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The oldest temple of humanity from the beginning of the Neolithic era

The oldest temple of humanity from the beginning of the Neolithic era

Until now, the complexes in Turkey have been interpreted as the oldest temples known to humanity, created during the transition to sedentary agriculture. Excavation director LeClair says the new discoveries challenge old theories.

At Gobekli Tepe in what is now southeastern Turkey, people 11,000 years ago built circular structures made of T-shaped columns with relief images of animals.

Erdem Sahin/EPA

11 thousand years ago, a radical change occurred in the eastern Mediterranean: the nomadic hunter-gatherers of the Mesolithic became sedentary farmers of the Neolithic. During this transitional period, people built numerous circular structures up to 30 meters in diameter at a site in what is now southeastern Turkey, where T-shaped stelae with images of animals stand. Gobekli Tepe, which means “bulging hill,” is the name of this place not far from the city of Sanliurfa, and it is considered the oldest archaeological complex in the world. The purpose it served has not been finally clarified, even sixty years after its discovery and after nearly thirty years of excavation. LeClair has been leading the German Archaeological Institute’s research at Gobekli Tepe since 2015 – and he has a new theory.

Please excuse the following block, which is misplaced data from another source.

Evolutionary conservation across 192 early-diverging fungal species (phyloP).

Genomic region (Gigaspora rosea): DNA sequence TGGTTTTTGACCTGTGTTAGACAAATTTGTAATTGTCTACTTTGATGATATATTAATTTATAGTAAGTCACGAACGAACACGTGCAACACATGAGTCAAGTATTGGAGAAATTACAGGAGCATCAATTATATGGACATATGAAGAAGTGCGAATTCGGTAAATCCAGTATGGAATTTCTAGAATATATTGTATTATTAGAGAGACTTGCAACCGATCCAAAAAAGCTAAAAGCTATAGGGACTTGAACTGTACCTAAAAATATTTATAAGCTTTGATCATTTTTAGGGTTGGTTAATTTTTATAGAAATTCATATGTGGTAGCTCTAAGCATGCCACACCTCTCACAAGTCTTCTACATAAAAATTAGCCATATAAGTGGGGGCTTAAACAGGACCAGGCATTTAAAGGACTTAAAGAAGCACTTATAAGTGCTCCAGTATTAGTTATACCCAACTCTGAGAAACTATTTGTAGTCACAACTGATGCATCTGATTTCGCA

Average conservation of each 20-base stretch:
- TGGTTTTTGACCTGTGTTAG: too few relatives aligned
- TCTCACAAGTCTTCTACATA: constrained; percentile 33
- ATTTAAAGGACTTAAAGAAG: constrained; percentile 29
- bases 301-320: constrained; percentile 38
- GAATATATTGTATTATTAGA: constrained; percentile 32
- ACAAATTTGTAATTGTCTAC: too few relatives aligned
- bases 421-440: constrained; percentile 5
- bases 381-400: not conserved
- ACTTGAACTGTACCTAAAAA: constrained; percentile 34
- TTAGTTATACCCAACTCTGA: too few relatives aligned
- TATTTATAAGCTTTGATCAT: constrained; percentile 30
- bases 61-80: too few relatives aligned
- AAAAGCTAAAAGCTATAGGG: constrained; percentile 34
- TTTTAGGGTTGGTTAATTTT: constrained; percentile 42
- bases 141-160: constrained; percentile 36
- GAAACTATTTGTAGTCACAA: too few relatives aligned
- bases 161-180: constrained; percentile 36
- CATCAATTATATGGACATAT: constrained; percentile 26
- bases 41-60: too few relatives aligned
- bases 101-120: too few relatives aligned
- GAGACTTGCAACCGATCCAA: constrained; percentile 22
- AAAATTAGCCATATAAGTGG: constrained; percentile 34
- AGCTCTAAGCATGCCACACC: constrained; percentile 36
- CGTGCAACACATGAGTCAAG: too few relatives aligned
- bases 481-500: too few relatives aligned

Mr. Clare, until now it was assumed that the stone circles at Gobekli Tepe served exclusively devotional purposes. Their predecessor, Klaus Schmidt, described them as the first “temples” of humanity. However, residential buildings were found during recent excavations. How were these houses discovered? And what does it look like?

As part of installing the new protective surfaces, we found remains of walls from the first layers during excavations at great depths. We have dated it from the second half of the 10th millennium BC. They are round buildings with a diameter of two to three meters and are typical of this period.